Frequently Asked Questions

How do I locate a specific monument?

The Sites and Monuments Records database can be viewed on-line through the Historic Environment Viewer. 

How do I report damage to a monument?

Monument damage can be reported to the National Monuments Service (NMS) at or on (01) 888 2000.

How do I report a new monument?

First of all, verify that the monument you wish to report is not already listed in the Sites and Monuments Record (SMR) here.  If it’s not in the SMR you can complete a Monument Report Form and send it to the address supplied thereon.

Can you recommend a monument to visit?

Check out our online portal Monuments to Visit which pinpoints national monuments around the country which are accessible to the public. The national monuments mapped on the website feature those at which the Office of Public Works (OPW) maintain visitor services (for which there may be a charge) and those which have no formal visitor services on-site but which are accessible to the public.

I’m planning a function. Can I use a national monument?

In 2014, the OPW announced that it was in negotiations with the Health Service Executive about opening up some of the historic sites in its care for weddings.  (See here).  A number of civil ceremonies have taken place at sites such as Castletown House in Co. Kildare and the OPW is keen to offer further sites as venues for events such as weddings.  Former Minister of State Brian Hayes, who at that time, had special responsibility for the OPW, stated that it was the role of the Health Service Executive (HSE) to determine the suitability of locations for use as civil ceremony venues.  For information on HSE licenced venues, contact

Do I need planning permission to build/work near a national monument?

National Monuments Service provides expert advice from an archaeological perspective to planning and other relevant authorities in respect of individual planning, development applications and other projects and plans. More information on archaeology and its interaction with the planning system can be found in our booklet Archaeology and the Planning Process.

What are the rules about using a metal detector?

The use or possession of detection devices for archaeological purposes is regulated under section 2 of the National Monuments (Amendment) Act 1987. In summary, unless prior written consent has been obtained from the Minister for Culture, Heritage and the Gaeltacht, section 2 of the 1987 Act prohibits:
(a) the use or possession of a detection device in or at any of the monuments or areas protected under the National Monuments Acts 1930 to 2004,
(b) the use of a detection device anywhere else in the State for the purpose of searching for archaeological objects.
The term “detection device” is also defined in section 2 and means devices designed or adapted for use for searching for metal or minerals. Such consent is not required to use a detection device outside of monuments and sites protected under the National Monuments Acts or where archaeological objects are not being searched for.  If you were to inadvertently find an archaeological object you are legally obliged not to disturb it and to make a report to the National Museum.
For further information please see the following:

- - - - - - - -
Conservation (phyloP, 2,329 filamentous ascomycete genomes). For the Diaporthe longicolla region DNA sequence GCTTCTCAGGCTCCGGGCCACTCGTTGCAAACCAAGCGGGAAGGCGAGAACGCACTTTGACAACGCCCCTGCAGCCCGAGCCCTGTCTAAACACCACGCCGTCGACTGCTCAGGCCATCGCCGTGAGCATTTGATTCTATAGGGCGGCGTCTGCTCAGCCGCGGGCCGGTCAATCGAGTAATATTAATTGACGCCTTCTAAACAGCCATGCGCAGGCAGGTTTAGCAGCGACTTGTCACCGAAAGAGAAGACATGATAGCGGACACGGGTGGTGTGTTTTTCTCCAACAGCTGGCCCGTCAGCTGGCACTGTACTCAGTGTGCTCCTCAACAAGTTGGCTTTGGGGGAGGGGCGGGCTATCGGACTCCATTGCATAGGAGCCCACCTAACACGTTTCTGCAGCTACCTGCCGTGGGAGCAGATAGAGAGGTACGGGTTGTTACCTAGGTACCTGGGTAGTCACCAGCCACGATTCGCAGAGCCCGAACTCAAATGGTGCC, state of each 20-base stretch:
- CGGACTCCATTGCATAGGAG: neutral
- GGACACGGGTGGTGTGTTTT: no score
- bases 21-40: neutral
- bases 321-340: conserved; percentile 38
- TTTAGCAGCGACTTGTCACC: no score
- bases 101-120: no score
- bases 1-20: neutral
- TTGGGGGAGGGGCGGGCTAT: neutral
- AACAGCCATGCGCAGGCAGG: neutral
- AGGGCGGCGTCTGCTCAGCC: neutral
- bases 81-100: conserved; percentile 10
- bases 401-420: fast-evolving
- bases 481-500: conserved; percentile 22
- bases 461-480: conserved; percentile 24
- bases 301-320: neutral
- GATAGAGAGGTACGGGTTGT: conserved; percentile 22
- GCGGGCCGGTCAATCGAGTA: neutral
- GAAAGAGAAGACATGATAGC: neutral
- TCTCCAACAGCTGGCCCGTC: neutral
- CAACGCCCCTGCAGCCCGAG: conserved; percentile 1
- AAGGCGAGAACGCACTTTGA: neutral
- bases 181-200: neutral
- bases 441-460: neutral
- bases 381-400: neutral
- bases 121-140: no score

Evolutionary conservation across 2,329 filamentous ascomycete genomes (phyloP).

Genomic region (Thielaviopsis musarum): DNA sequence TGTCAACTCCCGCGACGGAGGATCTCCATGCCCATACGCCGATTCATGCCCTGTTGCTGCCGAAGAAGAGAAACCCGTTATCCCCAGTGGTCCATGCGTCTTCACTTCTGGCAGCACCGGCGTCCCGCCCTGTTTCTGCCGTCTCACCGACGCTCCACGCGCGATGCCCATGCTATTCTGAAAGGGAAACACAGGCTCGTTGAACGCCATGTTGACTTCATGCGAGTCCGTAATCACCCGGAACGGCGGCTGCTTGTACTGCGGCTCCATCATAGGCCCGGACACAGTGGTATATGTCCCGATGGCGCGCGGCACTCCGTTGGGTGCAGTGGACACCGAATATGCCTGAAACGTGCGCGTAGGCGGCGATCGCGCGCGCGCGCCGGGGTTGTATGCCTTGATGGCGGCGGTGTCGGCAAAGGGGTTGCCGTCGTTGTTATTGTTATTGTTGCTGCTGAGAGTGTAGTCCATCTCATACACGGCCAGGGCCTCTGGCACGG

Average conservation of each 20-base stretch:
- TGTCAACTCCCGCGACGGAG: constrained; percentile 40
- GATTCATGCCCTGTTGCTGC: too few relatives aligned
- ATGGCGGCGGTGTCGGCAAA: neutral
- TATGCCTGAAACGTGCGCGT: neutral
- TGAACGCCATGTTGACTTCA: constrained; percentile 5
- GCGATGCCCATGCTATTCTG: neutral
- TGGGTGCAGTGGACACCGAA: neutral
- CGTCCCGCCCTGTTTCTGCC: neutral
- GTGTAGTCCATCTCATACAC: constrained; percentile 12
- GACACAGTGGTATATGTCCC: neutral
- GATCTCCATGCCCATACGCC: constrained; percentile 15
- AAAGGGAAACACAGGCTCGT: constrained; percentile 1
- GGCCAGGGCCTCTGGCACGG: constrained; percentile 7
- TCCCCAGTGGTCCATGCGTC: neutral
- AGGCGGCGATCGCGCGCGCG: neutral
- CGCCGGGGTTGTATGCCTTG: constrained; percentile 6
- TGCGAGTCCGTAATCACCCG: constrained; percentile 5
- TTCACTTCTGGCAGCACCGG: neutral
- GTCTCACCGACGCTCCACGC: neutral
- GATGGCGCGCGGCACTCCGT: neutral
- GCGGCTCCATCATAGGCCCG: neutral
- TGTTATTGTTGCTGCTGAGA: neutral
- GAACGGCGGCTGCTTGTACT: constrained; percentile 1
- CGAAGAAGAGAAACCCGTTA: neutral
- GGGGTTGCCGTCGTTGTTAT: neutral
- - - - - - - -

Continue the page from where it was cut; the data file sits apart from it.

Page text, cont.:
How do I start a career in archaeology?

For details on a career in archaeology, click here.

Where can I find out about licensing requirements?

Visit for information about licencing requirements in the context of archaeology and the planning process.

What notifications are required when carrying out work at national monuments?

When the owner or occupier of a property, or any other person proposes to carry out, or to cause, or to permit the carrying out of any work at or in relation to a Recorded Monument or a Registered Monument they are required to give notice in writing to the Minister 2 months before commencing that work. This is to allow the National Monuments Service time consider the proposed works and how best to proceed to further the protection of the monument.  Further information about the statutory provisions in relation to notifications is available at

When is ministerial consent required before carrying out works at a national monument?

For national monuments in the ownership or guardianship of the Minister or a Local Authority or which are subject to a preservation order or temporary preservation order, the prior written consent of the Minister is required for any ground-works at or in proximity to the monument.

Lists of national monuments in the Minister’s ownership or guardianship (by county) can be accessed here.  A list is also available of national monuments subject to Preservation Orders.  It should be noted that these lists may not be exhaustive and if you have any doubt as to the status of a particular monument, you should contact the National Monuments Service.  For a list of national monuments in the ownership of individual local authorities please contact the relevant local authority.

Applications for Ministerial Consent should be made using this form - NMS 5-06 Consent Application Form and returned to:

The Director 
National Monuments Service
Department of Culture, Heritage and the Gaeltacht
Custom House
Dublin 1.

Further details are available here.


How can I access the archive and its collections?

Comprehensive information about procedures for access, opening times, contact information and collections in the National Monuments Service Archive Unit can be found in the Archive Unit section of the website.